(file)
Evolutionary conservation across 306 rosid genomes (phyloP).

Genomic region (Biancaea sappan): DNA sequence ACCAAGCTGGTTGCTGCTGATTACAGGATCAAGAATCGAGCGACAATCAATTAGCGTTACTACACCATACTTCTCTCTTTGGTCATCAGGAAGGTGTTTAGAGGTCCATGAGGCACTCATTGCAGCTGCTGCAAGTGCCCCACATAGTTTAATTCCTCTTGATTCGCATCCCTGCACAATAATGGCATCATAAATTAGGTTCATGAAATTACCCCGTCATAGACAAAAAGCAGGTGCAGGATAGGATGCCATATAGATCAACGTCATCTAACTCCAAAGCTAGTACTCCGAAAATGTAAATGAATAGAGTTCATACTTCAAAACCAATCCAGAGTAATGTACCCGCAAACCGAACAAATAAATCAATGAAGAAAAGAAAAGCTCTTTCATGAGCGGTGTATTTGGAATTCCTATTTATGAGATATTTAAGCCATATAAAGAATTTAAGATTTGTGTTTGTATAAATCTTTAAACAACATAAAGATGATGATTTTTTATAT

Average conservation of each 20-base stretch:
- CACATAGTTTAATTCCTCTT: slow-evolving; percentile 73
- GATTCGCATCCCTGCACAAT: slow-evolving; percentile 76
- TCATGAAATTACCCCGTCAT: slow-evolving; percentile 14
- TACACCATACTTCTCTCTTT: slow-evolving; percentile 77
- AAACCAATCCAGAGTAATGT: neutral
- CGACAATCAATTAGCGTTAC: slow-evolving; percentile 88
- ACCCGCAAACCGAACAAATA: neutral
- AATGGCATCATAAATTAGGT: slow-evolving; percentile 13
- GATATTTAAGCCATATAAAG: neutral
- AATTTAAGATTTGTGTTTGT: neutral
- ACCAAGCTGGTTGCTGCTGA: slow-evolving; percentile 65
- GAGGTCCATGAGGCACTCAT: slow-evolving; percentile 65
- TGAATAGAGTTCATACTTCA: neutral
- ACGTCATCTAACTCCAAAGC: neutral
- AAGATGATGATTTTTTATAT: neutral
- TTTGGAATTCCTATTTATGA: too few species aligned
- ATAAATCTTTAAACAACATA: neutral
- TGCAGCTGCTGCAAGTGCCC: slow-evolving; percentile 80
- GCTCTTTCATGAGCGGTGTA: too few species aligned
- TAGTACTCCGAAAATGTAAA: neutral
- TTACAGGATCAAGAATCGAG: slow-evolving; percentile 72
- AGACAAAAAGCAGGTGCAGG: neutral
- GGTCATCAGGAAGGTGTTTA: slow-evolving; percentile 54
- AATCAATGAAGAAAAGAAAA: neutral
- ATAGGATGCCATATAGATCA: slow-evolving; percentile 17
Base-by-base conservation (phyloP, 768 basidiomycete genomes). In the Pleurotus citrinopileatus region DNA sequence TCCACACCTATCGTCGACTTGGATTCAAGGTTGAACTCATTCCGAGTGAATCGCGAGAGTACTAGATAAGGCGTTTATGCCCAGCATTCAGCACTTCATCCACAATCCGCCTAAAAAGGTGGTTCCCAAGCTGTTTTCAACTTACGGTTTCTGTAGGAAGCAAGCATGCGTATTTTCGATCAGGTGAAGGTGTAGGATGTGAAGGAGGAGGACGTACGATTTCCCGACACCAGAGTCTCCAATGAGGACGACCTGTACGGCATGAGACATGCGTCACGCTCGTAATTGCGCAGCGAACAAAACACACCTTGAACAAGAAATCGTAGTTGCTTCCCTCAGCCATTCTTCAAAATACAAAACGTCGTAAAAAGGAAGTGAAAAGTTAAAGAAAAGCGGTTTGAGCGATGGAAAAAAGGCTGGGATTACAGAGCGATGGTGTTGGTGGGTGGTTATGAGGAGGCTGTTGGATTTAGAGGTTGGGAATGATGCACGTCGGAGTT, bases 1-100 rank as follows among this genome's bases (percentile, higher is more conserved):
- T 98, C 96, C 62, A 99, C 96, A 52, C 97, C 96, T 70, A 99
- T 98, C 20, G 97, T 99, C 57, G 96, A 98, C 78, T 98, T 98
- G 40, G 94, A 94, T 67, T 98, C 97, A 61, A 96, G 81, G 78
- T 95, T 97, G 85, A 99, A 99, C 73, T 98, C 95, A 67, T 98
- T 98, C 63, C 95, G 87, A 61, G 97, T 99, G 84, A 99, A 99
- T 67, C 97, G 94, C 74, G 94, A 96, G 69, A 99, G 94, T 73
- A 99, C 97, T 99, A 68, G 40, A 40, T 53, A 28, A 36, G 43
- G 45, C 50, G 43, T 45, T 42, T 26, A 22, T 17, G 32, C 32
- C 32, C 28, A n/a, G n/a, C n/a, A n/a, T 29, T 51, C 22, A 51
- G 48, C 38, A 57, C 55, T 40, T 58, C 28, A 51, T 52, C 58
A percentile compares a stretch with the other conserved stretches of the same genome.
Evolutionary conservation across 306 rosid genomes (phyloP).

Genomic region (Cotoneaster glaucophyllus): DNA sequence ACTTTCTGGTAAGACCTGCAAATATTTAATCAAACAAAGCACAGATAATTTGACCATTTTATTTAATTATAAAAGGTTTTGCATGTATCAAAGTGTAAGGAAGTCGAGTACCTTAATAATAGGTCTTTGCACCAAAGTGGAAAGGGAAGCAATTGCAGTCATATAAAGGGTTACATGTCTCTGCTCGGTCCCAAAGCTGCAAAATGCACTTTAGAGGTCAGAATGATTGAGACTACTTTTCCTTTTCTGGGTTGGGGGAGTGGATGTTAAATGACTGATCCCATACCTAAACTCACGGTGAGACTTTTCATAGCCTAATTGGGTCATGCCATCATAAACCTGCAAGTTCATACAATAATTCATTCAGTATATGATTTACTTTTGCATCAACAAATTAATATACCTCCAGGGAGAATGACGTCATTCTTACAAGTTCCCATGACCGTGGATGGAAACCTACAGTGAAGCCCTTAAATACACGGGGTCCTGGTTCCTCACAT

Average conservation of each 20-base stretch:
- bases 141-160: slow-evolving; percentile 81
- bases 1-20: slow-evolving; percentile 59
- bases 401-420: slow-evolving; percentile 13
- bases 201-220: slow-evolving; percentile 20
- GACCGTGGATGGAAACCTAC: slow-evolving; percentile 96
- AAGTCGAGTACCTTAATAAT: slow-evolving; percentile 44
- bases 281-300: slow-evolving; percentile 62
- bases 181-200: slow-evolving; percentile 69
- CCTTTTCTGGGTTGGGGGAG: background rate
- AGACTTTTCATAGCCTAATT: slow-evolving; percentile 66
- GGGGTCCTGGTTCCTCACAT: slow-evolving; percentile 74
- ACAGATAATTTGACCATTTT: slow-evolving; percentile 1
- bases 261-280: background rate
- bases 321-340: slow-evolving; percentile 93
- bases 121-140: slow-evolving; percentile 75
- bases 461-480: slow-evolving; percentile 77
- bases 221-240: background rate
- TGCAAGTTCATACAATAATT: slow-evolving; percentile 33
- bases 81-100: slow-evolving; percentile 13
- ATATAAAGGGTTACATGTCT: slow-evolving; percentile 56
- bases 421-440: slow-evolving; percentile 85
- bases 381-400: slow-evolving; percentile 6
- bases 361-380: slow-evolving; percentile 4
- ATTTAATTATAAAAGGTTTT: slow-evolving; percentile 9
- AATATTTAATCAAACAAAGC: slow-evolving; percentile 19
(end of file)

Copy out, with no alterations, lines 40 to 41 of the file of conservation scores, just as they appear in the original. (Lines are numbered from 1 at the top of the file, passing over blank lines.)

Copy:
A percentile compares a stretch with the other conserved stretches of the same genome.
Evolutionary conservation across 306 rosid genomes (phyloP).